14. "To take from one, because it is thought that his own industry and that of his fathers has acquired too much, in order to spare to others, who, or whose fathers have not exercised equal industry and skill, is to violate arbitrarily the first principle of association--the guarantee to every one of a free exercise of his industry, and the fruits acquired by it." - Thomas Jefferson-1816
15. "There is not, of necessity, any such thing as the free hired labourer being fixed to that condition for life. Many independent men everywhere in these states, a few years back in their lives, were hired labourers. The prudent, penniless beginner in the world labors for wages a while, saves a surplus with which to buy tools or land for himself; then labours on his own account for another while, and at length, hires another new beginner to help him. This is the just, and generous, and prosperous system which opens the way to all-- gives hope to all--and consequent energy, and progress, and improvement of condition to all." - Abraham Lincoln-1861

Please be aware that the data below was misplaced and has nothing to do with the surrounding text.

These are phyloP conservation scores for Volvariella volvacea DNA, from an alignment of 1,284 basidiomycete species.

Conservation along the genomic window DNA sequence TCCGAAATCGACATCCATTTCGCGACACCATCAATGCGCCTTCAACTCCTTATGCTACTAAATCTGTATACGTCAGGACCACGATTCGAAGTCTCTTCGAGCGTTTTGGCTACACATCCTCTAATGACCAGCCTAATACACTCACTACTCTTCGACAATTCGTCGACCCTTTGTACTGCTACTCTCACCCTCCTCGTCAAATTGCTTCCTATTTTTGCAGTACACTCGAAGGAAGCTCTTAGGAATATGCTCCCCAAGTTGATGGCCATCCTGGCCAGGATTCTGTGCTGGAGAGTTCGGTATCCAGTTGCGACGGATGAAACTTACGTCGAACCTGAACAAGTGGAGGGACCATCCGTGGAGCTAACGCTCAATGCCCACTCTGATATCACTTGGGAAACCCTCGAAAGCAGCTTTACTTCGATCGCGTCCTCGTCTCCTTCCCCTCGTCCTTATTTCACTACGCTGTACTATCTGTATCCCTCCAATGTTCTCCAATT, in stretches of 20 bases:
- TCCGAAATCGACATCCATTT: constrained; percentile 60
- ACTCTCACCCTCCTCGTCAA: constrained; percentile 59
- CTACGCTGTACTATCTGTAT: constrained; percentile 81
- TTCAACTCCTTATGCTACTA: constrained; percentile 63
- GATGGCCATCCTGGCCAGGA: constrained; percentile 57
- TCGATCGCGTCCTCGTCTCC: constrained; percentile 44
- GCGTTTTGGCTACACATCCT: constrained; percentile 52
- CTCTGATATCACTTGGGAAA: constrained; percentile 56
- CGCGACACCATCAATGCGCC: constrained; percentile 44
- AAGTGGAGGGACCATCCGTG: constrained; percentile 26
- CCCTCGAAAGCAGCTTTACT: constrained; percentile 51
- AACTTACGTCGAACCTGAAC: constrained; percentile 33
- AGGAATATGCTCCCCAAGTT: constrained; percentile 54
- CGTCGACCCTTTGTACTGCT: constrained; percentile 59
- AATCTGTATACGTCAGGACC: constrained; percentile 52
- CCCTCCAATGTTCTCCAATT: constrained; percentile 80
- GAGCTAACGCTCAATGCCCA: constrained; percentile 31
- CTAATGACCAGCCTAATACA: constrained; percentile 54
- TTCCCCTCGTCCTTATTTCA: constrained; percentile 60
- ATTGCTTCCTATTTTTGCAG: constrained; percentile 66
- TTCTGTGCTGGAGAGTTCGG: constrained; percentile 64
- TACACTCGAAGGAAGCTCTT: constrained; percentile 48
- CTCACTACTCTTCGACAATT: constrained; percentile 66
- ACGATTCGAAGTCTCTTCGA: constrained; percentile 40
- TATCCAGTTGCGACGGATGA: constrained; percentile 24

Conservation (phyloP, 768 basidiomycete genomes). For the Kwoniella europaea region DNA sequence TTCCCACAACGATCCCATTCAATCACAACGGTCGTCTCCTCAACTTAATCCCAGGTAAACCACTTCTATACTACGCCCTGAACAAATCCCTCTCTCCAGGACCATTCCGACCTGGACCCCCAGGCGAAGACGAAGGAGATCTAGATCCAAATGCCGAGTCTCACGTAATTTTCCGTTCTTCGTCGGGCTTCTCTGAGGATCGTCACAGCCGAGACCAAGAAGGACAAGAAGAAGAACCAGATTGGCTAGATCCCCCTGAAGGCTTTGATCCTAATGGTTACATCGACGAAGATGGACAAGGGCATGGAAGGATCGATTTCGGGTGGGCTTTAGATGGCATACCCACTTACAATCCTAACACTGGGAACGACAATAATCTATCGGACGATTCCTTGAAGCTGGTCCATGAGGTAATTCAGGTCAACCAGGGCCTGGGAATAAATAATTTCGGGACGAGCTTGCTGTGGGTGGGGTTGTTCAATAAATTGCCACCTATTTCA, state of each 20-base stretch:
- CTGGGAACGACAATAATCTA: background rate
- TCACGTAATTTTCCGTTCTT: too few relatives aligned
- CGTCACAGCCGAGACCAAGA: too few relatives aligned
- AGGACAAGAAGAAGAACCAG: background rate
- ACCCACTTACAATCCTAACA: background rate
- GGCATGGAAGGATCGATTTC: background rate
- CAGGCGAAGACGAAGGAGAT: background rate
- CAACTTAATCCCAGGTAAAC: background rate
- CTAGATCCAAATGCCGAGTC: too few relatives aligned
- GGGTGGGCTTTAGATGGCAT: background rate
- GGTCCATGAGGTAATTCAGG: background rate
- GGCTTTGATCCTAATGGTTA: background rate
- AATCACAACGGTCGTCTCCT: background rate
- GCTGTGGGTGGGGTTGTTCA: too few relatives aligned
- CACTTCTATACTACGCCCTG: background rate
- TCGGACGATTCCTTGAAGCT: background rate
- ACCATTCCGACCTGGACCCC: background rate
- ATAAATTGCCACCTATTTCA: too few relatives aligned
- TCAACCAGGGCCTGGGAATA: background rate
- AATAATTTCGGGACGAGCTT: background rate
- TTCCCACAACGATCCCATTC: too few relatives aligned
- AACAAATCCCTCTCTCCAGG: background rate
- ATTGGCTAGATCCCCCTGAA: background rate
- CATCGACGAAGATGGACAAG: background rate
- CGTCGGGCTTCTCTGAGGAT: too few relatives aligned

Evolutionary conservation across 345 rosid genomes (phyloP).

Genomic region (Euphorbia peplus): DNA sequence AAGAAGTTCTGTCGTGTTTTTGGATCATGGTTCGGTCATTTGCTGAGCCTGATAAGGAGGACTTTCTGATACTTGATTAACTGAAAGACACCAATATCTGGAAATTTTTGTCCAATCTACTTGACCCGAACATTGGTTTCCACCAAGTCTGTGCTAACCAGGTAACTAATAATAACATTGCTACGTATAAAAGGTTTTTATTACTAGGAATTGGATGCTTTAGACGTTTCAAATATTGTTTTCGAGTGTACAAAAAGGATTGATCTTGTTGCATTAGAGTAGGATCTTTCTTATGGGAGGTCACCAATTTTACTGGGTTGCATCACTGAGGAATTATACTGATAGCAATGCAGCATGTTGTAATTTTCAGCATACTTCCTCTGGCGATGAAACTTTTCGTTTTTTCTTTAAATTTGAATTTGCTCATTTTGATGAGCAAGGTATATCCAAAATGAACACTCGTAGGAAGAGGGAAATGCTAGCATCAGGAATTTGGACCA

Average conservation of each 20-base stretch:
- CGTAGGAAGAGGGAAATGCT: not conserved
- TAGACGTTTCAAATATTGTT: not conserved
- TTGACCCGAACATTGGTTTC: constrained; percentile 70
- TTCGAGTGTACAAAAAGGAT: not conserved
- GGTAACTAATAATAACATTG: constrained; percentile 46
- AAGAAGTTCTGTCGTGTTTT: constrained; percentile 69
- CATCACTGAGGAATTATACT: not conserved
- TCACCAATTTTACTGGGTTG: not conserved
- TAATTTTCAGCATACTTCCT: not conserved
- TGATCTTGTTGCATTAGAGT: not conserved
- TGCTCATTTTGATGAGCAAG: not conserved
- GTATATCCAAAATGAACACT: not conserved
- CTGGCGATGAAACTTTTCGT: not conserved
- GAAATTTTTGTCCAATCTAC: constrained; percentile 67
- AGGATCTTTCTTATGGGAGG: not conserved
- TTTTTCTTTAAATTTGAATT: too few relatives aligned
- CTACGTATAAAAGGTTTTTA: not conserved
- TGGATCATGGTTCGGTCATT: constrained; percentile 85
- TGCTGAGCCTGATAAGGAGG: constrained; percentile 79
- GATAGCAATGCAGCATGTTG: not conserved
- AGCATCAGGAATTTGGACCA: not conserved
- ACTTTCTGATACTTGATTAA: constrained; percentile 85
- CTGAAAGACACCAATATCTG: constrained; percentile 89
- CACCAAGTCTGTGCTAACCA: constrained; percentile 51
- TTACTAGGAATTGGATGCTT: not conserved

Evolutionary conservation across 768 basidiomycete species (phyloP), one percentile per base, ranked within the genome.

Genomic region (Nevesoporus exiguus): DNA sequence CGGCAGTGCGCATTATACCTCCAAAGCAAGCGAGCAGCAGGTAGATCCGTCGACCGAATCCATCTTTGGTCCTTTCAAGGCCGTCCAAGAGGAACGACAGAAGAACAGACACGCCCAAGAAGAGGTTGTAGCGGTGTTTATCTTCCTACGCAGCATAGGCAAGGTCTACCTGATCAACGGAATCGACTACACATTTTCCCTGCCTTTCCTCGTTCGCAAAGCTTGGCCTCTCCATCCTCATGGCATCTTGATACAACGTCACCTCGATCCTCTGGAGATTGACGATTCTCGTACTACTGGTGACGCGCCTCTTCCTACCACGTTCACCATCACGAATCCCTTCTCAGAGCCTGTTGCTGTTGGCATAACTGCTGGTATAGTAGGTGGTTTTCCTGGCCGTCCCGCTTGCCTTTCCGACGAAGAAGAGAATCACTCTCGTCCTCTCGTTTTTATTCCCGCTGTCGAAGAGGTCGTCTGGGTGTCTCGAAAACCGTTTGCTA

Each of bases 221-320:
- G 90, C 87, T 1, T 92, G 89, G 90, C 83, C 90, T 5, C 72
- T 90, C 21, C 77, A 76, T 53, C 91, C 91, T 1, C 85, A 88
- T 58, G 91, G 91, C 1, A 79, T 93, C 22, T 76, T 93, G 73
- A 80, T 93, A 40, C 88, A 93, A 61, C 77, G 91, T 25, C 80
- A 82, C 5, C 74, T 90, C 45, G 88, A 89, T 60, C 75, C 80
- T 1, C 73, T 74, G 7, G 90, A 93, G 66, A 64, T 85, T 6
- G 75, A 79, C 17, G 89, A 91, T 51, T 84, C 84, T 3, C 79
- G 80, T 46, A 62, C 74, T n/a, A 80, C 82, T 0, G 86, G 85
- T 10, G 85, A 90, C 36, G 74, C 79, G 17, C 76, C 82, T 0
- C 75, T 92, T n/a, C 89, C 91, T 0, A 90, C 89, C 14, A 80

16. "I consider the foundation of the Constitution as laid on this ground: That 'all powers not delegated to the United States, by the Constitution, nor prohibited by it to the States, are reserved to the States or to the people....' To take a single step beyond the boundaries thus specially drawn around the powers of Congress, is to take possession of a boundless field of power, no longer susceptible of any definition. The incorporators of a bank, and the powers assumed by this bill, have not, in my opinion, been delegated to the United States, by the Constitution." - Thomas Jefferson-1791